That's got to be to it,
ads.ukclimbing.com
Alpjay - on 22 Nov 2012
In reply to lex: Hopefully I can shed some light on the subject -

The down inside a sleeping bag or jacket is made up of down and feathers, manufacturers show the ratio on most products as 90/10 . 90% down, which if you imagine loads of really soft hedgehogs but all spike no body - this is down. But inevitably some feathers are left (10%), these are a harder stalk with softer arms coming off.

Storing a down product all squashed can lead to the spikes breaking off and also losing some 'bounce' so storing it in a big cotton or mesh bag, laid out on top of a wardrobe or hanging up will stop them losing it. But as some users have mentioned down is very hardy and even after squashing for a long time, if left to loft will get it's bounce back. It acts like a sponge, when you squeeze it and it's new they bounce back, but after a lot of use it loses that.

The more used the down products are the more sweat/moisture and dirt etc. can get engrained in the down, this can stick all those soft down plumes together, and the air holes that they create. These holes is where the insulation comes from, so it is best to keep them clean. If you have a well used bag, then stuff it into a small space and leave it, it is more likely to affect the downs lofting ability (or sponginess). So best to keep it clean and stored in a big bag to keep it as good as new.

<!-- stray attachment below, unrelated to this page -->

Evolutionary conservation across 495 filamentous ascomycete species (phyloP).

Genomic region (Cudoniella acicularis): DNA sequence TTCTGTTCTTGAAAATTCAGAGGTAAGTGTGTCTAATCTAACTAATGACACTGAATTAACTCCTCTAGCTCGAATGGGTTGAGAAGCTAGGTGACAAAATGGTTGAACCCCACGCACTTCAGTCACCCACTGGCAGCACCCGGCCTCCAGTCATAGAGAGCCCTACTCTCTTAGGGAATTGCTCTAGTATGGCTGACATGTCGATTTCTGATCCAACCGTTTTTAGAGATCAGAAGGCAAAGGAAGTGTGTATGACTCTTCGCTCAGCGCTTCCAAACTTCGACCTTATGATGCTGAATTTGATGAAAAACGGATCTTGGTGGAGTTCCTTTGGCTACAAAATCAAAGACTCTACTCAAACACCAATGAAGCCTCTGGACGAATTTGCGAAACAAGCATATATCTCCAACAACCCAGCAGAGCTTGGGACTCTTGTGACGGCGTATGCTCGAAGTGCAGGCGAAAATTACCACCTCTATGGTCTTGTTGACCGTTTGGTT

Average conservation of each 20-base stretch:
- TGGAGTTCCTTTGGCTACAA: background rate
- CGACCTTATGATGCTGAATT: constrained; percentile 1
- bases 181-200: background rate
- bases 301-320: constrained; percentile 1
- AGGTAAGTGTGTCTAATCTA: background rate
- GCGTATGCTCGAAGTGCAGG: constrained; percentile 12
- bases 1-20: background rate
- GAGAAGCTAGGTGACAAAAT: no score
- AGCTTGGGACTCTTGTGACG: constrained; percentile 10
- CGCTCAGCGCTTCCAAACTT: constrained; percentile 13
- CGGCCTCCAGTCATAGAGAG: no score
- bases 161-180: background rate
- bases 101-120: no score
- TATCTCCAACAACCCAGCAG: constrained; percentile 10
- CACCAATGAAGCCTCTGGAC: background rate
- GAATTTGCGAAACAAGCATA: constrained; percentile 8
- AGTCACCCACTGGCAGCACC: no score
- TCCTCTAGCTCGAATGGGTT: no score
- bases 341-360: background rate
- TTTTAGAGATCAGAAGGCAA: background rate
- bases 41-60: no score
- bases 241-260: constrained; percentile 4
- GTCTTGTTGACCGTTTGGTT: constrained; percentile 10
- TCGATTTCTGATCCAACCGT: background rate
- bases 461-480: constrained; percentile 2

At Alpkit all of the sleeping bags are stored in large cotton storage bags and shipped to us in this way - but if a shop was storing brand new unused bags in a compression bag, after a short time left to loft (a couple of days), as no moisture or dirt has got in to stick it all together it should be the same as one stored in a large bag, so this won't affect their performance. Most retailers will tell you this when buying one.

Hope this helps, with a quick search on google you can find loads of info on down and most manufacturers have info. on their site - if you can't find any, just e-mail and ask them to send you a link.

Jay
(I work for Alpkit - if you didn't guess)

This topic has been archived, and won't accept reply postings.